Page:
Eat, Shoot Snobs, and Leave. Insisting on ‘correct’ grammar is Classist, Racist, Ableist Bullshit.Posted: August 22, 2013
My father grew up dyslexic in a Jesuit run Boarding school somewhere North of Dundee in the mid-sixties. The resulting insinuations that he was stupid and incompetent by his peers and teachers meant that my sister and I were tested very early for the condition and were given all the support possible for a lower middle class family and a state run school system. I grew up with both parents and teachers having a working understanding of how dyslexic people communicate; for example, I was able to skip morning assemblies to practice reading and writing which helped keep me out of a remedial class whilst still being able to keep up with the other kids in my class.
Despite this support, my teenage years were littered with a casually dismissive attitude surrounding Dyslexia, ranging from a point blank refusal to accept that my inability to use apostrophes and commas correctly was anything other than laziness to academics and hack journalists discrediting the whole idea of extra help as a middle class fad promoted by sharp elbowed parents wanting a leg up for their idiot offspring. The promotion of dyslexia as a social construct lead to many of my peers casually telling me that they were a little dyslexic because sometimes they couldn’t remember how to spell “banana” and had messy handwriting. This general idea that everyone’s a little dyslexic so it’s no big deal meant that I spent my first two years of University purposefully not seeking recognition for my condition as to my mind, a degree achieved on different merits to everyone was innately cheaper. This idiotic attitude resulted in me spending an evening sitting in my dormitory crying tears of frustration and shame over an essay I had worked for months scraping a passing grade because, whilst my professor knew what I was saying and appreciated the argument, he couldn’t allow a spelling and grammar mistake riddled essay get more than 40%.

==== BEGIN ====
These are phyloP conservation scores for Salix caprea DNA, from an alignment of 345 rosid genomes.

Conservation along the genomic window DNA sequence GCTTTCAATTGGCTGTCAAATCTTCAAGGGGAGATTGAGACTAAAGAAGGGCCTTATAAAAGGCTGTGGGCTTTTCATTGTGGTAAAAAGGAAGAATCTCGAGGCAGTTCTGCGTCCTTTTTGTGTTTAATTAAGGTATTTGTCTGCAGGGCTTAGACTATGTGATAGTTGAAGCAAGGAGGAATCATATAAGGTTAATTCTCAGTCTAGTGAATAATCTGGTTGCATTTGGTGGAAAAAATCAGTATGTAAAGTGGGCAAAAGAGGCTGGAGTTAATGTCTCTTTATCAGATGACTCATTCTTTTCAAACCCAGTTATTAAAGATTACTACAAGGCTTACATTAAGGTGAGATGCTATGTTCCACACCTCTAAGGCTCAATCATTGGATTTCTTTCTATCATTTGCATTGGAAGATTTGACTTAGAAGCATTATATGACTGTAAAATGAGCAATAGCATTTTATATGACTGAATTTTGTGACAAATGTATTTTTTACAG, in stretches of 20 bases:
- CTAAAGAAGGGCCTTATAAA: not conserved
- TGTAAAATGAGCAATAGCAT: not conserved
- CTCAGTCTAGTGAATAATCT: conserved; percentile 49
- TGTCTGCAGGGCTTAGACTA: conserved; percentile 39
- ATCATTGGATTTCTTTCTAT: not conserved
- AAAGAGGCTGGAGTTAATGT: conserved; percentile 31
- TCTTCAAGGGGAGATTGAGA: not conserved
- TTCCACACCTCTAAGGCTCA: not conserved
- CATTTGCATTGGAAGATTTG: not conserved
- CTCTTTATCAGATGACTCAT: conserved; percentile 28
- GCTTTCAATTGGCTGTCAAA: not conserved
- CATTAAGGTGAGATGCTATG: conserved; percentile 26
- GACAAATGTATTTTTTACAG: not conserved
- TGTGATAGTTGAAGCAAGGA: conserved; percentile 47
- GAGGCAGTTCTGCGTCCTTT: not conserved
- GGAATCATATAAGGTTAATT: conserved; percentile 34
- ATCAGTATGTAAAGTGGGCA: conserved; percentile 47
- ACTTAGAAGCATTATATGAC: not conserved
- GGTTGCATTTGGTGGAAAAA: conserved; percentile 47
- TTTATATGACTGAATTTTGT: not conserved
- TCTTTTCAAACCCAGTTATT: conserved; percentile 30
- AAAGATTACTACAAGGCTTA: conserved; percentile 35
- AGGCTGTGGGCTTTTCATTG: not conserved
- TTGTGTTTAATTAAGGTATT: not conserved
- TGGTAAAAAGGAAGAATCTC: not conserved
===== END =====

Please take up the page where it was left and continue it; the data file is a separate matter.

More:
I tell this story because sometimes, for some people spelling is just hard and grammar nigh on impossible. (The only grammatical term I can certainly define is “pronoun,” and that’s only because I have queer friends). The reasons someone might have difficulty making themselves understood are diverse: maybe they’ve never been taught the various idiosyncratic rules of one of the most complex languages on Earth, or, possibly having learned said rules they have forgotten them due to disuse. Alternatively, it could be possible that their brain just isn’t structured to gauge when “Whom” is appropriate, or possibly this whole standardized spelling thing being somewhat new and difficult, they mistakenly thought that context and setting would give you ample clues as to what they were trying to say. Either way, if you are someone who comes to ‘proper’ language use easily: Quit being a dick about it.
I understand, of course, in practical terms for things like academic essays, news articles, the kind of thing that needs to be understood by a broad range of people without much effort a common written language is necessary. I try to offset this necessity with the numerous functions Microsoft word (and other office software available) provide me in making myself understood. This common set of words and grammatical rules is still just a means to an end; not a straight jacket to communication or – as far too many people seem to think – a secret code to establish who is intelligent and who isn’t. In a lot of cases this is the basis for tiresome articles by members of the socioeconomic elite bemoaning the debasement of English language and peoples because their particular interpretation of the common language (again, something that is primarily a means of communication with as many people as possible) is no longer used by the majority of people. It’s sort of reminiscent of the conservative reaction to the 2012 Presidential Election; in both cases, the unpopularity of either the Republican party or outmoded linguistics doesn’t mean there is anything wrong or redundant with them; rather those who don’t abide by them are failing morally and intellectually.